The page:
Complaints related to contact voltage for pedestrians and animals have long been an area of concern and subjective interpretation for utilities, regulators, and the public.
While not all of these conditions are lethal or detrimental to health or safety, it is better to err on side of caution and avoidance (when encountering a possible shock scenario) until trained or certified personnel can determine the cause and relative risk of such scenarios. If any of these situations or similar situations are encountered and you are unsure of the source of the shocking, it is advisable to take necessary steps to keep humans or animals away from the area of concern (best handled by calling local authorities for publicly accessible locations) and additionally contacting the local electric service provider so they can assess the situation.
Sources of stray and contact voltages range from induction of voltage onto metallic infrastructure--such as conduits, water pipes, and gas pipes--to unanticipated current paths created by grounding configurations and connection impedances. Although steady-state 60-Hz stray voltage and elevated NEV issues have been a long standing concern, the increasing use of nonlinear (or harmonics-generating) electronic equipment--such as variable-speed drives, personal computers, and residential appliances--is continually adding to these elevated voltage potentials. Additionally, momentary or transient neutral-to-earth voltage and its impact have become a more recent topic of study. In light of these developments, there is a need to establish a collaborative effort to standardize proper measurement protocols, to better understand the coupling issues related to stray voltages, and to evaluate cost-effective solutions. In particular, these efforts must encompass all aspects of stray and elevated voltages to include 60-Hz, proliferation of harmonic loads, and issues related to transient voltage loads.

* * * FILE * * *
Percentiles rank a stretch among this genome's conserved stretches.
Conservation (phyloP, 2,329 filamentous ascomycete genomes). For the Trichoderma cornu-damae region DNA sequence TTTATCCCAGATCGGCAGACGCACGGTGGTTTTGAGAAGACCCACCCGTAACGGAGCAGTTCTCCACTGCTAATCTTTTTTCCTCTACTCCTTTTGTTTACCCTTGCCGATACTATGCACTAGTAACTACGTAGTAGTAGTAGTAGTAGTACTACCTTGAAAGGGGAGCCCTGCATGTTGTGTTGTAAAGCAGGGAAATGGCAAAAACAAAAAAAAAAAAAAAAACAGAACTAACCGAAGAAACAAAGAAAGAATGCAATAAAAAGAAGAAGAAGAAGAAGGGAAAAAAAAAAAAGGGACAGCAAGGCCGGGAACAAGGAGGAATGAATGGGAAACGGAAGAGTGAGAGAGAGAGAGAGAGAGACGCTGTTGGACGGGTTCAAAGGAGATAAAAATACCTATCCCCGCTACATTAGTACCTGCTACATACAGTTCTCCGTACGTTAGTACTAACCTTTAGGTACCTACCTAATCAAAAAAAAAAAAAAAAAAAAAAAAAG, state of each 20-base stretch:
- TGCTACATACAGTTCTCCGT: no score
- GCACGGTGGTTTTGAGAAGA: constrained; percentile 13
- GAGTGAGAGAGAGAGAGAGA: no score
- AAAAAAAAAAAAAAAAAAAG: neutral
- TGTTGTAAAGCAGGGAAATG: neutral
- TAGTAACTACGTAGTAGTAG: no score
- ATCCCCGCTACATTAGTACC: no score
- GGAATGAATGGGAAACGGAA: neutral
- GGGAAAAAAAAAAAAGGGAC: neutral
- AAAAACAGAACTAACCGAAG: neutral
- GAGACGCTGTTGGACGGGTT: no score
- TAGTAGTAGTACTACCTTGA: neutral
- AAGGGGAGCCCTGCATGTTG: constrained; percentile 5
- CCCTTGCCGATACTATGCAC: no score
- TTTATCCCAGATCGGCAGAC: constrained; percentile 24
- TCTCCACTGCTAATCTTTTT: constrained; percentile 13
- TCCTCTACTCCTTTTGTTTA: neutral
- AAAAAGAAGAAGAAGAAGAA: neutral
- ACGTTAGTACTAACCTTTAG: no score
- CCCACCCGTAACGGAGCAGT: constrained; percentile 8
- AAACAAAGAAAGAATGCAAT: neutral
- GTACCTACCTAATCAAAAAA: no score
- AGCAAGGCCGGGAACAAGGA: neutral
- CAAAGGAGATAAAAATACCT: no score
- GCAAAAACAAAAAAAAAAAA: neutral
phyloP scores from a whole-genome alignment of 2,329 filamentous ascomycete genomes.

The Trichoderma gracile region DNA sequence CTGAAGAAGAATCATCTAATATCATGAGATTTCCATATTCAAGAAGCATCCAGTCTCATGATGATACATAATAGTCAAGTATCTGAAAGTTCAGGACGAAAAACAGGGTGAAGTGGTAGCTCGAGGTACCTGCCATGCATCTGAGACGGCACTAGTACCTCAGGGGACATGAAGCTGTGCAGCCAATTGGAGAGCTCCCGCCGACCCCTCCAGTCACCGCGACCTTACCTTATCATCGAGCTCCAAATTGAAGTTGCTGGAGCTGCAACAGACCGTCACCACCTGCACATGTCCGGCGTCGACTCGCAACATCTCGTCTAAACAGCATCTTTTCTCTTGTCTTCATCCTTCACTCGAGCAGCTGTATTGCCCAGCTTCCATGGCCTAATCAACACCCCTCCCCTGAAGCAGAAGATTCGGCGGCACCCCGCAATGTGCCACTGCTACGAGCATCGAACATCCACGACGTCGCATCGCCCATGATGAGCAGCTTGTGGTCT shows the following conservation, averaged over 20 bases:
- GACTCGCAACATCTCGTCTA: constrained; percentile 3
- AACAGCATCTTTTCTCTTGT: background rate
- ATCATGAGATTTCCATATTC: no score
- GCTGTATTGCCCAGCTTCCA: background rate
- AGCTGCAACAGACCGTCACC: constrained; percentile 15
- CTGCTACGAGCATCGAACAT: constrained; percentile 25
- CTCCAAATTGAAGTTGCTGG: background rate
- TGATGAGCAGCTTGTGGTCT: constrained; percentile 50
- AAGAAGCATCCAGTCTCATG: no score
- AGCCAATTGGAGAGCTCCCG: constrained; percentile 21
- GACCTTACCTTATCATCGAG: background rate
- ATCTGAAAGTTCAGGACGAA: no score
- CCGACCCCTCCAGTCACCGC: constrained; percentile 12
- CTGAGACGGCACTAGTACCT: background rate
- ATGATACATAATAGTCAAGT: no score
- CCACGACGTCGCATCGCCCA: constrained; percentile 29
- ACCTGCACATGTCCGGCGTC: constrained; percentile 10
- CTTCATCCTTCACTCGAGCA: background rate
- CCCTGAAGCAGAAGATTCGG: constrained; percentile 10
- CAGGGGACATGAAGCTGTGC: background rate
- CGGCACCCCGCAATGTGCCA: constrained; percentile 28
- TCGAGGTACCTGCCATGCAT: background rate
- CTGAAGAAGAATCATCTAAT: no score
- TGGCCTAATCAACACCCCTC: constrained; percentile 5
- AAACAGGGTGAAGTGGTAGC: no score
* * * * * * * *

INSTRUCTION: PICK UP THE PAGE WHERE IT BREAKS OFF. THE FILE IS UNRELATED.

Each year since 2004, EPRI research in this area has considered the most important concerns associated with elevated neutral-to-earth and metallic-object-to-earth voltages at human and at animal contact points by promoting consistent and repeatable assessment methodologies, sponsoring workshops, and creating a repository of case studies and general information. These and other project efforts are geared toward expediting problem identification and resolution.
The project results are distilled on this Web site to promote the widespread dissemination of research results where that information benefits affected parties. The areas where this Web site provides that information include:
Since the mid-1980s, EPRI has been assessing nuisance shocking related to contact voltages, beginning with elevated voltage potentials on gas pipelines, publications on shocking occurring at swimming pools, and comparisons of animal sensitivities to stray voltage. EPRI has sponsored testing on dairy cows, field investigations, laboratory testing, and power-system modeling to better understand the impacts of parametric variations on stray voltage levels. EPRI is extremely appreciative of the electric utilities that sponsored this research and of the organizations that have conducted credible human and animal physiological research in contribution to the industry's understanding of the subject matter.